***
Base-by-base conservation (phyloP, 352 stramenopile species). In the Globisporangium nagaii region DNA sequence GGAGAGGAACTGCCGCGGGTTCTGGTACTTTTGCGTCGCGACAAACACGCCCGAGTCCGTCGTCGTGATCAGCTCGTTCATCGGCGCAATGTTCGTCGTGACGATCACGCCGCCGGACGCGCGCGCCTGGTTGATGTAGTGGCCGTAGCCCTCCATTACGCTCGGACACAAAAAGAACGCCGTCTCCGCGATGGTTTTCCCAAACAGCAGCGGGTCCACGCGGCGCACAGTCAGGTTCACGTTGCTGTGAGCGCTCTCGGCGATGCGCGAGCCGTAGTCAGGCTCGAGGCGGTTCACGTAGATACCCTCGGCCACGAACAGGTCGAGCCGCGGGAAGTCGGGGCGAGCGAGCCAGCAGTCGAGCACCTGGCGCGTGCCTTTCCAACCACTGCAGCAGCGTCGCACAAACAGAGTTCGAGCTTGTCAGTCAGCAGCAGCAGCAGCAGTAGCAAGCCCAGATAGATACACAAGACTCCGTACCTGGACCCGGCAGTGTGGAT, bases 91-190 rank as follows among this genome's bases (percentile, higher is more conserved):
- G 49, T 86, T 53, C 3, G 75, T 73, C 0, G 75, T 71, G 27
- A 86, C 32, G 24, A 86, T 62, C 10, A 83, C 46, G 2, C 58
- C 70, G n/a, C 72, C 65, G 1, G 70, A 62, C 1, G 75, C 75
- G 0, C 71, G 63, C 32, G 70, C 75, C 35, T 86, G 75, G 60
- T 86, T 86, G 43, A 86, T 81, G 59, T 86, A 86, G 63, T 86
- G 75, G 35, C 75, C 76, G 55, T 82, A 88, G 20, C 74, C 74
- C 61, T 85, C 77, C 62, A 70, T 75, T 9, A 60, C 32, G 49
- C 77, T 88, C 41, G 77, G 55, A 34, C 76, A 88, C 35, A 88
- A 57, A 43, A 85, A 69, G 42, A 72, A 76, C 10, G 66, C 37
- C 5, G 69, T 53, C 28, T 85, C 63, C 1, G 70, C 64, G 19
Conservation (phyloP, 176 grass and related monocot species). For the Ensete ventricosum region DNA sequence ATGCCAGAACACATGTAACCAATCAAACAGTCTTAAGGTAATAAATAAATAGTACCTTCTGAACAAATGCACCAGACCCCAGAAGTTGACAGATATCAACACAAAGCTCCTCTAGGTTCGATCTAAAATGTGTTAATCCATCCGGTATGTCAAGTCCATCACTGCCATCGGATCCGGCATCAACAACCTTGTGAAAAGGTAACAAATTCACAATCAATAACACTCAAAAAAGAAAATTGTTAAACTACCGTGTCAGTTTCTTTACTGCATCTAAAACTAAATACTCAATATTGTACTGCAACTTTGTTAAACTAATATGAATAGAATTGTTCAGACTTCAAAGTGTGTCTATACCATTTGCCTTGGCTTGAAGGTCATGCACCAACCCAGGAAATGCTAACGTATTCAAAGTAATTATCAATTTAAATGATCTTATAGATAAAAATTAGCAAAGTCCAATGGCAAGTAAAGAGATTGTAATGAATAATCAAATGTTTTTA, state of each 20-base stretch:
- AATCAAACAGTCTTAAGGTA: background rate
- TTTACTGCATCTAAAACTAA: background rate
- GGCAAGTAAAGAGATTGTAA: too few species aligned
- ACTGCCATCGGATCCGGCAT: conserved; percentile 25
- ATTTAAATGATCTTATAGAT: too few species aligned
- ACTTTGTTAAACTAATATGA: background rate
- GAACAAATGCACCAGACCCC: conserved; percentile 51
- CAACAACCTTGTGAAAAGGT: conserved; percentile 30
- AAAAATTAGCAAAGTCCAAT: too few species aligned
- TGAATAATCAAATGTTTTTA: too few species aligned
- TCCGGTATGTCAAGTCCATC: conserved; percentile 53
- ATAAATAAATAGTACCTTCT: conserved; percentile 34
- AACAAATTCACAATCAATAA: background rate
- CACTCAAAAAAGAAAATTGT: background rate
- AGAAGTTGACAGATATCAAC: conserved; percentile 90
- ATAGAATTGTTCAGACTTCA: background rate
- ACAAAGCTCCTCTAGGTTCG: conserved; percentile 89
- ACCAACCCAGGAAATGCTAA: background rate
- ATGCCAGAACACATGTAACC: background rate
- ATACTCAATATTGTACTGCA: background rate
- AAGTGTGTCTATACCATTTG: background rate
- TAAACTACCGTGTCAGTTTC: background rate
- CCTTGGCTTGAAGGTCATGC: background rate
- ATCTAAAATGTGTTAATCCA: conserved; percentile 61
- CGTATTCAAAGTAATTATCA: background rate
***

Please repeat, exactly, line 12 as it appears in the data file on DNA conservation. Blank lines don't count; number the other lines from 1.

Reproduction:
Conservation (phyloP, 176 grass and related monocot species). For the Ensete ventricosum region DNA sequence ATGCCAGAACACATGTAACCAATCAAACAGTCTTAAGGTAATAAATAAATAGTACCTTCTGAACAAATGCACCAGACCCCAGAAGTTGACAGATATCAACACAAAGCTCCTCTAGGTTCGATCTAAAATGTGTTAATCCATCCGGTATGTCAAGTCCATCACTGCCATCGGATCCGGCATCAACAACCTTGTGAAAAGGTAACAAATTCACAATCAATAACACTCAAAAAAGAAAATTGTTAAACTACCGTGTCAGTTTCTTTACTGCATCTAAAACTAAATACTCAATATTGTACTGCAACTTTGTTAAACTAATATGAATAGAATTGTTCAGACTTCAAAGTGTGTCTATACCATTTGCCTTGGCTTGAAGGTCATGCACCAACCCAGGAAATGCTAACGTATTCAAAGTAATTATCAATTTAAATGATCTTATAGATAAAAATTAGCAAAGTCCAATGGCAAGTAAAGAGATTGTAATGAATAATCAAATGTTTTTA, state of each 20-base stretch: